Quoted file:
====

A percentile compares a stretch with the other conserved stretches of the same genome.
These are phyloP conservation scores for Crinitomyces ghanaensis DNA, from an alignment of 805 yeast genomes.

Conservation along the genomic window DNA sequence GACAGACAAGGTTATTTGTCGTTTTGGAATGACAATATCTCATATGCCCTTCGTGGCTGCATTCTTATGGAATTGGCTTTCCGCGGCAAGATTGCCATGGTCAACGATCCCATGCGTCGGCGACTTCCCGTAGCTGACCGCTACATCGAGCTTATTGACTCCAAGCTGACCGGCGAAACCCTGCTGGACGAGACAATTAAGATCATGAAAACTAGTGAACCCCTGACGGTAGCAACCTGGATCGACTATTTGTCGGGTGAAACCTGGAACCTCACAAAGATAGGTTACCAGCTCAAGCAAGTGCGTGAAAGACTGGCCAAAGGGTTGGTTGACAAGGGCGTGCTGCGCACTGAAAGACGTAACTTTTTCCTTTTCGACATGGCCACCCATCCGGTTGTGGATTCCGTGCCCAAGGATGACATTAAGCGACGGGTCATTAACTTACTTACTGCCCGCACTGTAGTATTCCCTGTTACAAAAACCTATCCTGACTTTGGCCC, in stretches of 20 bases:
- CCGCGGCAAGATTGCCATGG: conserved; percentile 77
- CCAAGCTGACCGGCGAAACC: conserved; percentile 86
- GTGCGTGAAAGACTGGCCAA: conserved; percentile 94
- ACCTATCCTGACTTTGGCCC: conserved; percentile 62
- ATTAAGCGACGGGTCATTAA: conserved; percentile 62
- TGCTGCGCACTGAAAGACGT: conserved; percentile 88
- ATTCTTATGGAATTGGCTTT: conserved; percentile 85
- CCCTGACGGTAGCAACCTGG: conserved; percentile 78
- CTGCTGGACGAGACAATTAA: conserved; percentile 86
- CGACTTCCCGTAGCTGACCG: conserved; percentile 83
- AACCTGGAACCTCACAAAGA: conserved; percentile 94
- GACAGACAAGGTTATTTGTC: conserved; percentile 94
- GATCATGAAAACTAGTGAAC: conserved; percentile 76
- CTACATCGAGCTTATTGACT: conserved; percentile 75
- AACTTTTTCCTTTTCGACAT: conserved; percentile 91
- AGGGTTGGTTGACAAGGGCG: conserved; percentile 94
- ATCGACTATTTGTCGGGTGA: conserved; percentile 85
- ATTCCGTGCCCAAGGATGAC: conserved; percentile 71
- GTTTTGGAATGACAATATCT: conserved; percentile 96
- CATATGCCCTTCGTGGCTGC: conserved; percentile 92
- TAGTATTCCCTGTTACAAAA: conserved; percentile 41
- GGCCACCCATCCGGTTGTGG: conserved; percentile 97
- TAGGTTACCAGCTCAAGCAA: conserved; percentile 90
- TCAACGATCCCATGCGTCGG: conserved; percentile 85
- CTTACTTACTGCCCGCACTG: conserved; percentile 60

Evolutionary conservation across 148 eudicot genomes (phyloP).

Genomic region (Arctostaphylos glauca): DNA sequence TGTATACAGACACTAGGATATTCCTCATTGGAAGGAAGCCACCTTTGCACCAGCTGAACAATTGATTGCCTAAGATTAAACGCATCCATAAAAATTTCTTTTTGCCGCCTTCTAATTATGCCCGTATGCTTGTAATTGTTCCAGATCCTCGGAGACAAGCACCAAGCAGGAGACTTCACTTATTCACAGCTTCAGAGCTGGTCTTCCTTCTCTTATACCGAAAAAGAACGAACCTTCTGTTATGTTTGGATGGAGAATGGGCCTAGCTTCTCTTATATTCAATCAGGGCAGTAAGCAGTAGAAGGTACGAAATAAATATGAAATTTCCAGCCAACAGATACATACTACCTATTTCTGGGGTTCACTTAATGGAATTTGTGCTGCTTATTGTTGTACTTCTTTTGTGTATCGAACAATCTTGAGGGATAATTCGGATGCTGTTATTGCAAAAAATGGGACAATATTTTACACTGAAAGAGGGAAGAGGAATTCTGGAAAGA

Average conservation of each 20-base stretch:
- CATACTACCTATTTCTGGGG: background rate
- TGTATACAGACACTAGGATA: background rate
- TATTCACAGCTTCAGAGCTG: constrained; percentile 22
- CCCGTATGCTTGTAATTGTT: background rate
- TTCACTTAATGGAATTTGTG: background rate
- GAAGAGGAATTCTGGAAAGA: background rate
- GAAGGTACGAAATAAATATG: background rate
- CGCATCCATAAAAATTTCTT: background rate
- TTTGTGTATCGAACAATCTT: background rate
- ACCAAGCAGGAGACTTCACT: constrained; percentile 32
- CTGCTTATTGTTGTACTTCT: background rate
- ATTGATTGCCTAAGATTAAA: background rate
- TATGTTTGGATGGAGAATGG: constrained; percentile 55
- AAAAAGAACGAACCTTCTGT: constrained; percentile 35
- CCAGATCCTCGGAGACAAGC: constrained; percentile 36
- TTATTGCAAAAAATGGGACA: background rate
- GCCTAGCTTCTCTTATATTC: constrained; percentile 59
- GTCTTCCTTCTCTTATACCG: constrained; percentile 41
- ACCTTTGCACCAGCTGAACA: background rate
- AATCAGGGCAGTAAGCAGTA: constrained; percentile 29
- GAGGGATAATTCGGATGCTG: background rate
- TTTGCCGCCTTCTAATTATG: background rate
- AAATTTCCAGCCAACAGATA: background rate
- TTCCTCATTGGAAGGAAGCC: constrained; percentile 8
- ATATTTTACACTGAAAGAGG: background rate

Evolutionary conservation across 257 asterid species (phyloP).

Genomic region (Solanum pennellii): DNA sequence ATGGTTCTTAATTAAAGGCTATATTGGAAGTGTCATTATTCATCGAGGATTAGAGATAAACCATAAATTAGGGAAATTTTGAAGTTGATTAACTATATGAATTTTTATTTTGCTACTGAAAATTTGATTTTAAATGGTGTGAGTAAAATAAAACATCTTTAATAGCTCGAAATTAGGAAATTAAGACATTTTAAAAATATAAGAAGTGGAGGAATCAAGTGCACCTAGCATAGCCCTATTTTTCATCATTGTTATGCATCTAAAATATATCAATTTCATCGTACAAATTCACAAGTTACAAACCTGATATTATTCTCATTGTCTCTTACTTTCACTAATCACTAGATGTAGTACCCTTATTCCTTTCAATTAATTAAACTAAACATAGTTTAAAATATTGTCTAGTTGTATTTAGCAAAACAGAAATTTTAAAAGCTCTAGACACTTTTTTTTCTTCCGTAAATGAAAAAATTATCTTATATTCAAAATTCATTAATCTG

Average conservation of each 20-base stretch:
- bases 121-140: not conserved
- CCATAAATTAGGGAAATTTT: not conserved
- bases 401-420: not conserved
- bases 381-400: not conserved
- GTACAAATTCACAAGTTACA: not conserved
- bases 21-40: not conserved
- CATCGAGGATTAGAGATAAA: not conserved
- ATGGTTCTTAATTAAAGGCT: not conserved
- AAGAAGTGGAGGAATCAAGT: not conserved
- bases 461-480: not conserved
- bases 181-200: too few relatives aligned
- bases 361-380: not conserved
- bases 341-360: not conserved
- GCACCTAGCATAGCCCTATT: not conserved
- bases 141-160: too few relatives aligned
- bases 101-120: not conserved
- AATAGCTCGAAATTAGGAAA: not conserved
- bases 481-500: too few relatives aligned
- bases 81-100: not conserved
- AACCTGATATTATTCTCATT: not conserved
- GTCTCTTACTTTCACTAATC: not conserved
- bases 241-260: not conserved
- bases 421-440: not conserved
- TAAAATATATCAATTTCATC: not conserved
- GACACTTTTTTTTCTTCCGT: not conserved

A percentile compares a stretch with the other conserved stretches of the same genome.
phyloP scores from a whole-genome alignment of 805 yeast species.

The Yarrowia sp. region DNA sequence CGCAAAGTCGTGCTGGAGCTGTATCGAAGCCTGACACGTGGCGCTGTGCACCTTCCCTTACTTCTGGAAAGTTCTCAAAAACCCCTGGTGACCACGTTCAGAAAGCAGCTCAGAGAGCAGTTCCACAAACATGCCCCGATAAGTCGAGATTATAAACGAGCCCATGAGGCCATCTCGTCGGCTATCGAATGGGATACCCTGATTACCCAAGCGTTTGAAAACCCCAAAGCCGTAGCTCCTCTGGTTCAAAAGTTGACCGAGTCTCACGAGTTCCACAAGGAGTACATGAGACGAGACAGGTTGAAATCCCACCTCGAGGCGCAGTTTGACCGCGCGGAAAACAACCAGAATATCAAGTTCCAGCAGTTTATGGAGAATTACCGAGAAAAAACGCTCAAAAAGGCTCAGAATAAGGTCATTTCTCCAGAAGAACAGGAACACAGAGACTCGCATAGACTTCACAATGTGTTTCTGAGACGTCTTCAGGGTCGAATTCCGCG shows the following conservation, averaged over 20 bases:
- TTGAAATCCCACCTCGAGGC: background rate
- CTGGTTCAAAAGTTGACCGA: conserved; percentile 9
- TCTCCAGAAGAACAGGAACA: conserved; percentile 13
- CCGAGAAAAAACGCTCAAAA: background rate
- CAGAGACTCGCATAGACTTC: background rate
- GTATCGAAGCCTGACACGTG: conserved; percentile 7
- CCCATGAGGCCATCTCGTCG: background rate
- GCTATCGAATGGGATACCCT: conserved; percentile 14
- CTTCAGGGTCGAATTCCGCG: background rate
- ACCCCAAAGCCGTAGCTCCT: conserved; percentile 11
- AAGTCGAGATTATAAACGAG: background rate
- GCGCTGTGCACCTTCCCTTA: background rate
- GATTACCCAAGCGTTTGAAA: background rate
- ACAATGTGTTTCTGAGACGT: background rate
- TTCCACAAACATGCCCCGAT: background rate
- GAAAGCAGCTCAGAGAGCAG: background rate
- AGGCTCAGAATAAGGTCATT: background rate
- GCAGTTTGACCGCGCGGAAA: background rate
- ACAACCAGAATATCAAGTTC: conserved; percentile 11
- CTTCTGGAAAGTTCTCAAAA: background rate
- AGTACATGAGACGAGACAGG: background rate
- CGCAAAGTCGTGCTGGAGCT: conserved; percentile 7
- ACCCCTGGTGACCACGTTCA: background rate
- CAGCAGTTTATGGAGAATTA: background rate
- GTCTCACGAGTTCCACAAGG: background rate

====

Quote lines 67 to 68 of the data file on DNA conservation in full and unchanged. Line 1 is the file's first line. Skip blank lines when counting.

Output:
- ATGGTTCTTAATTAAAGGCT: not conserved
- AAGAAGTGGAGGAATCAAGT: not conserved